March 1 -- A committee appointed by members of the Charleston Library Society made their report recommending that fundraising should be undertaken for the creation of a school, a predecessor of the College of Charleston. (Source: A History of the College of Charleston, p. 11)
Jan. 6 -- Ruth Brewton, the sister of Miles Brewton and Rebecca Brewton Motte, future wife of S.C. Commissary Gen. William Pinckney, and mother of Col. Charles Pinckney, was born.
Nov. 24 -- Land between the Combahee and Savannah rivers was set aside for the Native American Yemassee tribe.
Sept. 17-- Governor Nathaniel Johnson sent a report to the Board of Trade in London with the good news that the Charles Town colony was flourishing, with a population of 9,580 - 3,960 of which were free whites, 120 white indentured servants, 1,400 enslaved Native Americans, and 4,100 enslaved Africans and African Americans. (Source: Charleston! Charleston!, p. 28)
Feb. 20 -- The Rev. Francis LeJau wrote a letter to his sponsors at the Society for the Propagation of the Gospel in Foreign Parts, warning them of impending trouble with the Native Americans in the St. James, Goose Creek Parish, noting "It is evident that our traders have promoted Bloody Wars this last year to get slaves and one of them bought lately one hundred of these poor souls." This Native America slave trade would lead to the Yemassee War of 1715, as LeJau predicted. (Source: Dr. Michael J. Heitzler in Goose Greek: A Definitive History, Vol. 1, page 52)
Mar. 1 -- Because the congregation of St. Philip's Anglican Church was outgrowing its building at the corner of Broad and Meeting streets, the colonial Assembly passed an "Act for Erecting a New Brick Church" on the east side of Church Street, just above Queen Street.
Apr. 15 -- In response to the growing slave trade of Native Americans with the West Indies, the Yemasees, Creeks, Catawbas and Choctaw tribes aligned to attack a number of frontier settlements about 80 miles southwest of Charles Town on Good Friday. They slew about 100 people. One of them, trader Thomas Nairne, was roasted to death.
Sept. 27 -- A patrol of pirate bounty hunters under the command of Colonel William Rhett spotted Bonnet in the Cape Fear River inlet. (Rhett was actually looking for another pirate, Charles Vane, at the time.)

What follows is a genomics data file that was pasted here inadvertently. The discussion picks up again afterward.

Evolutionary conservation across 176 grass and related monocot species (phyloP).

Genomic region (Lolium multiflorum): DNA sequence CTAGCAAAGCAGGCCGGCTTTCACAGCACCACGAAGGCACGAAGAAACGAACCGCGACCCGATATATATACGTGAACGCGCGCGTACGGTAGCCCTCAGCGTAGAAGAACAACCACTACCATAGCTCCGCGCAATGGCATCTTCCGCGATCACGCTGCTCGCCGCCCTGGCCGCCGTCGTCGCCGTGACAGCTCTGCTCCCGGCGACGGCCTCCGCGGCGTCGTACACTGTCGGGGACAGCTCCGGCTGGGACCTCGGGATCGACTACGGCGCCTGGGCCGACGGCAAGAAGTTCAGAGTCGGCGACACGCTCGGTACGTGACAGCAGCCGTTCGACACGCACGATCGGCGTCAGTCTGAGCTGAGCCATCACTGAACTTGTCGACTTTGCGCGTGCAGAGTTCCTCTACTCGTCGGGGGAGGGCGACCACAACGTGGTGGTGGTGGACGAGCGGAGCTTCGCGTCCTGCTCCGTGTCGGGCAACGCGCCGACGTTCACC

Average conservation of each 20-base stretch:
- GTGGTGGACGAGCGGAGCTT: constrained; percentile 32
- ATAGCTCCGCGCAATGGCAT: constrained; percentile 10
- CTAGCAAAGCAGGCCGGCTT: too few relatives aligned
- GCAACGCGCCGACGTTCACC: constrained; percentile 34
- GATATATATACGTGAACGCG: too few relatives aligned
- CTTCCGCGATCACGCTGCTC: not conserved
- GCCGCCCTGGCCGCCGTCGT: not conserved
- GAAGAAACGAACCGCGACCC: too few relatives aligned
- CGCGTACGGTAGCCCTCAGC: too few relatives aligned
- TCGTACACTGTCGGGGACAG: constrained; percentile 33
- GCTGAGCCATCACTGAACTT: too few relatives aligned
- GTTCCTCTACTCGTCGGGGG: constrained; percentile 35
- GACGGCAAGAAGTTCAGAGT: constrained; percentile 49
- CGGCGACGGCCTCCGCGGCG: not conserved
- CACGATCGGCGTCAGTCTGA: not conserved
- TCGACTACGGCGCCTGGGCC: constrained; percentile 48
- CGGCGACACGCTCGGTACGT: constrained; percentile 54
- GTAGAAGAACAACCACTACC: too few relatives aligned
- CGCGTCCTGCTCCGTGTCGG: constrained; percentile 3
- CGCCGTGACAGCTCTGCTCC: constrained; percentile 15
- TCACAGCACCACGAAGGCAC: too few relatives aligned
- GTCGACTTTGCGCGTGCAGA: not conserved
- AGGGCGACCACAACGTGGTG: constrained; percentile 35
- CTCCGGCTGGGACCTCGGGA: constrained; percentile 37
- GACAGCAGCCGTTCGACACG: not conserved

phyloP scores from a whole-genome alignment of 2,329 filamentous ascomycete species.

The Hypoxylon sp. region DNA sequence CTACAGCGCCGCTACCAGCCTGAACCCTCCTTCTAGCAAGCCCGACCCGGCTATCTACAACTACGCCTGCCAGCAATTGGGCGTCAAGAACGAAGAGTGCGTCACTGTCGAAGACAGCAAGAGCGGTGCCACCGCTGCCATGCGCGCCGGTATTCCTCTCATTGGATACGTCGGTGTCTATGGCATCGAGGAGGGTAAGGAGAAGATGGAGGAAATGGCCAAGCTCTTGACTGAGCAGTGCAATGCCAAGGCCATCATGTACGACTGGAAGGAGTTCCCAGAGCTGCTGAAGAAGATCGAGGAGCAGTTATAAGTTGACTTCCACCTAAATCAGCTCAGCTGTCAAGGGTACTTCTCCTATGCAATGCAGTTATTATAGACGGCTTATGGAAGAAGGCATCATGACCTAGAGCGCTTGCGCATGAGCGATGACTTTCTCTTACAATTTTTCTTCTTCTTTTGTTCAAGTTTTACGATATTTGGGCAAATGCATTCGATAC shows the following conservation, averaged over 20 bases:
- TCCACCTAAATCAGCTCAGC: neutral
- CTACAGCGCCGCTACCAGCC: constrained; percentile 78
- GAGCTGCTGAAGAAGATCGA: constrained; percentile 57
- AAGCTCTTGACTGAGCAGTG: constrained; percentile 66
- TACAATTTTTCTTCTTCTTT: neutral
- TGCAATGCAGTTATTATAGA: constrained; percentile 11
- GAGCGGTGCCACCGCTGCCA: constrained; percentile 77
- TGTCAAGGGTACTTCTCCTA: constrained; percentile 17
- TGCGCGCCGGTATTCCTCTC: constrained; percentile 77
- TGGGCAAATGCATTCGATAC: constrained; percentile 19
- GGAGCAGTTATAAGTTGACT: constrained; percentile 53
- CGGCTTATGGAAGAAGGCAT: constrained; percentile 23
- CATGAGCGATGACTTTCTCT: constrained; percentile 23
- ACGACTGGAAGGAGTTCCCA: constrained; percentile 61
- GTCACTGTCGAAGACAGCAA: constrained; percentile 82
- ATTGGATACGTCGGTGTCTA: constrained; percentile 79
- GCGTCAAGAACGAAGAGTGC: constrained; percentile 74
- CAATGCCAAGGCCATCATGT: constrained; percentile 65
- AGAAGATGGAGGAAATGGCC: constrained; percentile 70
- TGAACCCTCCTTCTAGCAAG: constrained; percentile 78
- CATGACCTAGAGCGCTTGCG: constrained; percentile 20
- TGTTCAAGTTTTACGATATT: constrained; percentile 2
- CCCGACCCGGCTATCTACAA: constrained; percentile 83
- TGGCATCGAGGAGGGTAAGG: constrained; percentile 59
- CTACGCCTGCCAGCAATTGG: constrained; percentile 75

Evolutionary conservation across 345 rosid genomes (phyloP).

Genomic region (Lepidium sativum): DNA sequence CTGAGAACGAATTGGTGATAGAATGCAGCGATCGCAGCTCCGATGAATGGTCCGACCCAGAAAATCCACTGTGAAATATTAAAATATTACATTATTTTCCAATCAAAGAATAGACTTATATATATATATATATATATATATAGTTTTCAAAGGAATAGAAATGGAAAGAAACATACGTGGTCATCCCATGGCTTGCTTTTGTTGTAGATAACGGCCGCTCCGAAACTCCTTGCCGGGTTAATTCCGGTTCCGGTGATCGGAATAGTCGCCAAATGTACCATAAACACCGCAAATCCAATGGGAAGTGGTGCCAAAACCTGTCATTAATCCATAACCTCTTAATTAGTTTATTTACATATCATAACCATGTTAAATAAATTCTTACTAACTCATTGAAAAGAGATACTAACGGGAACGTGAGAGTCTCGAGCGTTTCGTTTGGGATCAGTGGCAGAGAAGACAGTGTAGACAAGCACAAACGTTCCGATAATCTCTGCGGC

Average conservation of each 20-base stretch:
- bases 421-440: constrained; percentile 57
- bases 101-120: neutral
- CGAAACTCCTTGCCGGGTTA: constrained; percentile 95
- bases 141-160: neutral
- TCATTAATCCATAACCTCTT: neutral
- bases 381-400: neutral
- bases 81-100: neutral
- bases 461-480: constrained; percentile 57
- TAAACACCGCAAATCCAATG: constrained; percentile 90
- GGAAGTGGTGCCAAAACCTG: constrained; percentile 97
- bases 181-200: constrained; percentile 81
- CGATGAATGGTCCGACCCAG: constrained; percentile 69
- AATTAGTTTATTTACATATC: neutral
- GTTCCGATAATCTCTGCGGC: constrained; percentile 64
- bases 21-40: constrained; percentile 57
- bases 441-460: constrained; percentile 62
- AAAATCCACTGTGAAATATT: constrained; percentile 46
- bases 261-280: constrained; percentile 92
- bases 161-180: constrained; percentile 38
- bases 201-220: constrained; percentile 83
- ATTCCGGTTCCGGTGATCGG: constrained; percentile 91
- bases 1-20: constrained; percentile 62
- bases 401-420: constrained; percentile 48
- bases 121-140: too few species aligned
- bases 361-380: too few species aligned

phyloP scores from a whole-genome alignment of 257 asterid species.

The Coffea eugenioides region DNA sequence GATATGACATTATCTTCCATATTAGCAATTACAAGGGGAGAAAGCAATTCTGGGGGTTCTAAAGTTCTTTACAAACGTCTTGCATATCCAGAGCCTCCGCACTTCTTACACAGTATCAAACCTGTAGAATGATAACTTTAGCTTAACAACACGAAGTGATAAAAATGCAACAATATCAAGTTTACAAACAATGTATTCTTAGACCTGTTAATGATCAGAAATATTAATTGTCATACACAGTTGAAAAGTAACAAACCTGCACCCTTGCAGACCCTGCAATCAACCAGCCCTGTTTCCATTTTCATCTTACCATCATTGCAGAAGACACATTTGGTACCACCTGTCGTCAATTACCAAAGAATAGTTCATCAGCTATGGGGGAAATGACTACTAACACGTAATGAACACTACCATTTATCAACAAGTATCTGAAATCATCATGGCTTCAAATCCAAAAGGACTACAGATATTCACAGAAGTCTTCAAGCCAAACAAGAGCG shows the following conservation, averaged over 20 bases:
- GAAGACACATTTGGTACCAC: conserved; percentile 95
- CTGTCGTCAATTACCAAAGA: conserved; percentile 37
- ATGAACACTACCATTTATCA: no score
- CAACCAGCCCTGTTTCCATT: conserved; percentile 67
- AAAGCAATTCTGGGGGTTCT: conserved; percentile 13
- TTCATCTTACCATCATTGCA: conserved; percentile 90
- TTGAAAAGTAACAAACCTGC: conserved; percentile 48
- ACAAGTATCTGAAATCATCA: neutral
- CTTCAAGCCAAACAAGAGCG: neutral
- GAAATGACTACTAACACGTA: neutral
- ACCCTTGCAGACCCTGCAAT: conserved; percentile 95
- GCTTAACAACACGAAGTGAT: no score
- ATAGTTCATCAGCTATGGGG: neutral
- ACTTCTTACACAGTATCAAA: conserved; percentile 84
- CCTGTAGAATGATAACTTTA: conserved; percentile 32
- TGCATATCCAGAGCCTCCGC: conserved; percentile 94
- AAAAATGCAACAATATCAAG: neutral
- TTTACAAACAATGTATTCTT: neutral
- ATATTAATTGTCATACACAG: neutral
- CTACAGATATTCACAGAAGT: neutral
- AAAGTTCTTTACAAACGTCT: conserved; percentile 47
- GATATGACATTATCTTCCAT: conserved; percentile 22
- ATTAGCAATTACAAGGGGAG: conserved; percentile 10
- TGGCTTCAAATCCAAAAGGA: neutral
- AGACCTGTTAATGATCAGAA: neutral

Oct. 28 -- Chief Justice Nicholas Trott convened the Court of the Vice Admiralty in a private residence to try the case of the pirates who had recently been captured along with Stede Bonnet. (Source: Charleston! Charleston!, p. 35)
Nov. 5 -- Gov. Robert Johnson took four ships to attack another group of pirates off the coast and a dramatic battle ensured. (Source: Charleston! Charleston,! p. 35)
Nov. 8 -- Twenty-two (accounts vary a bit) of Stede Bonnet's crew were hanged at what is now White Point Gardens.
Nov. 10 -- Stede Bonnet was stood trial for piracy with Judge Nicholas Trott presiding.
Nov. 13 -- Several more, perhaps seven, of Bonnet's crew were hanged at White Point Gardens.
Nov. 19 -- The trial began for 19 pirates captured by Gov. Robert Johnson before Judge Nicholas Trott.
Nov. 24 -- Judge Nicholas Trott sentenced the 19 pirates captured by Gov. Robert Johnson to death by hanging.
Dec. 10 -- Stede Bonnet was hanged for piracy at White Point Gardens.
Nov. 17 -- In what some call America's First Revolution, Carolina's colonial Assembly met in Charles Town and disavowed further allegiance to the Lords Prioprietors in favor of becoming a Royal Colony. The Assembly declared itself "the government until His Majesty's pleasure be known."
Dec. 21 -- The Assembly proclaimed Gen. James Moore Jr., who had led a successful attack on the Tuscarora tribe during the Yemassee War, as provisional governor until they received further directives from the Crown.